GSA Annual Meeting in Seattle, Washington, USA - 2017

Paper No. 84-56
Presentation Time: 9:00 AM-5:30 PM


BIRLENBACH, David M.1, KELLER, Jonathan S.2 and FOX, David L.1, (1)Department of Earth Sciences, University of Minnesota, Minneapolis, MN 55455, (2)Department of Ecology, Evolution, and Behavior, University of Minnesota, 987 Upper Buford Cir, Falcon Heights, MN 55108,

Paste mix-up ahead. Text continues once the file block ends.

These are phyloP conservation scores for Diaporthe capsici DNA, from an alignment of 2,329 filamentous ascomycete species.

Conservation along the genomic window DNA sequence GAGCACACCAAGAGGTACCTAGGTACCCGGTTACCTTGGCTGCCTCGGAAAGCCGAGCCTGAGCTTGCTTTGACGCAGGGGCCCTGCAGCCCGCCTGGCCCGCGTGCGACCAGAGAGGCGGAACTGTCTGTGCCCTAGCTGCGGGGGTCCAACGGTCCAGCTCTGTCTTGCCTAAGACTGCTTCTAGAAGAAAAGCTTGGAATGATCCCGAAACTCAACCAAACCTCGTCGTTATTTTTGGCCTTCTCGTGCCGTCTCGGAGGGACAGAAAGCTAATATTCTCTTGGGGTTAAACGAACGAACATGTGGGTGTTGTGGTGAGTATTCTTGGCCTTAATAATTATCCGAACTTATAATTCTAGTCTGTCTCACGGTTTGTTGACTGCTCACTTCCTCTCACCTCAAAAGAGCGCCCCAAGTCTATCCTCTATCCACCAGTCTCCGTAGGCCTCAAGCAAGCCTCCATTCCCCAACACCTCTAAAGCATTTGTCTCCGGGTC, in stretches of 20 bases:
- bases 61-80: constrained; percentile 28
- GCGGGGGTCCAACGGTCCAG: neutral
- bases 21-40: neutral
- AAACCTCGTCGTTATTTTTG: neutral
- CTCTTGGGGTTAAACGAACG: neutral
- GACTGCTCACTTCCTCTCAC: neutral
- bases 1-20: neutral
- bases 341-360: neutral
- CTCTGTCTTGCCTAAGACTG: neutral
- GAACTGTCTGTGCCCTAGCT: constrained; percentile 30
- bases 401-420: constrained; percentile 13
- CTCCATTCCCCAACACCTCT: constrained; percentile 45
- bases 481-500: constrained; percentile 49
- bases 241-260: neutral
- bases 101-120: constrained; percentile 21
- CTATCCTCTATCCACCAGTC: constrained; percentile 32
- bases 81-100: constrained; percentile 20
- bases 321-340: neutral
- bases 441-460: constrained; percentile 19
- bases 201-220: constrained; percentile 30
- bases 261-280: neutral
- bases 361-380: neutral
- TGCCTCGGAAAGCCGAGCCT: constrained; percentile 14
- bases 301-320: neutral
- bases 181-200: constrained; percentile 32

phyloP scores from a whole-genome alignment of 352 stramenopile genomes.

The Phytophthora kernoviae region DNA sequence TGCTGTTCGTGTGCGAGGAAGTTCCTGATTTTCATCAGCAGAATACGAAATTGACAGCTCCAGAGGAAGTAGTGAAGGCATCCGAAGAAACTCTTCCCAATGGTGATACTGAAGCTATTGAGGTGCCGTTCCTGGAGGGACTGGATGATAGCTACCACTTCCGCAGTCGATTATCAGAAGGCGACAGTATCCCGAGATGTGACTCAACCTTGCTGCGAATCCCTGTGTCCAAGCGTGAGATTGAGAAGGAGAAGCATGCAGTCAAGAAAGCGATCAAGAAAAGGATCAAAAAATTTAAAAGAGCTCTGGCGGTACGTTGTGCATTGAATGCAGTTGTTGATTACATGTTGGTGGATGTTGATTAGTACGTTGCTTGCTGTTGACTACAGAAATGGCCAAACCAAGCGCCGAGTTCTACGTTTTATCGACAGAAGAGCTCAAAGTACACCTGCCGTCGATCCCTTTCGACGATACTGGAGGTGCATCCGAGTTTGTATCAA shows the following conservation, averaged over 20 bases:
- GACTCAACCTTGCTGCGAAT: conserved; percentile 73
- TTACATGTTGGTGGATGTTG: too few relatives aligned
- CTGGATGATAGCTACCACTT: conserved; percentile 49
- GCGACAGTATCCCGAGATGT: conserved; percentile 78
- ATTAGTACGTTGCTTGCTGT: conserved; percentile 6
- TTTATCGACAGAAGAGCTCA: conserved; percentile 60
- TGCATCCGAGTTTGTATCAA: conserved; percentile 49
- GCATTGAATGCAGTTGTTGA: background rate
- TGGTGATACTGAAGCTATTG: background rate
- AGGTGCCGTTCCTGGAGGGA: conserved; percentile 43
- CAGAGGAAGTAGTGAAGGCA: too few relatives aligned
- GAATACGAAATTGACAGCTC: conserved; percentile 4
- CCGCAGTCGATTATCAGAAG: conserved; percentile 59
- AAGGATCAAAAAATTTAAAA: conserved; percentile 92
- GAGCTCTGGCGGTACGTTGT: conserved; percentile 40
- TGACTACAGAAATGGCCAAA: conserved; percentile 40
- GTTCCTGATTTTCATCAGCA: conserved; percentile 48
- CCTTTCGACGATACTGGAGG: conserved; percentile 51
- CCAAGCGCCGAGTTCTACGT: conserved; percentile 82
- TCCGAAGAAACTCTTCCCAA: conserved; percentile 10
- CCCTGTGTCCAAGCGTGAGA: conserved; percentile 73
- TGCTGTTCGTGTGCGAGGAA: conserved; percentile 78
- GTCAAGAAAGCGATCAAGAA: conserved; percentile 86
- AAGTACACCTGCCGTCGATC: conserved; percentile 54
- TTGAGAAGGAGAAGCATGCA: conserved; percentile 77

Body size is closely related to numerous aspects of an organism’s ecology and as such is a useful tool for paleontological inferences. The most common proxies for estimating body mass for fossil mammals, especially rodents, is the rectangular occlusal area (i.e., tooth length multiplied by width) of the lower first molar (m1) or the lower fourth premolar (p4). However, as rodent teeth are highly variable in shape, traditional linear measures often misrepresent tooth dimensions and thus lead to over- and underestimated sizes for many species. To test whether a more accurate body mass could be predicted using non-traditional measures, we microCT-scanned the lower tooth rows of 151 extant rodent species. Using various software packages (Geomagic, Morphotester, molaR, ArcGIS, etc.), we collected 429 variables from the isolated first, second (m2), and third (m3) molars and from entire tooth rows. Variables included basic volume and surface area values, replicated measures including relief index and topographic complexity, novel methods such as platonic shape extraction, and various ratios. When available, we collected body mass in grams from museum tags of the scanned specimen, and compiled average body masses for all species from the literature. All body masses and measures were log-transformed to account for allometry between tooth and body size. Regression analyses between body mass and each of the variables show that the traditional rectangular area of m1 is not the most accurate predictor of body mass for rodents and that the traditional areas of m2 and of m3 were more highly correlated with body mass. Furthermore, the outline of each tooth position was also more highly correlated with body mass than the rectangular area, with m2 and m3 again outperforming m1. Predictions based on the tooth row outline and planimetric area yield the strongest correlations with body mass of the 335 statistically significant regressions. Our results indicate that the entire tooth row is better correlated with rodent body mass than individual tooth positions and therefore should be used to estimate mass when available. However, as isolated teeth are more common in the fossil record, m2 and m3 should be used in place of m1 when estimating rodent body mass, with tooth outline being prefered over traditional tooth area.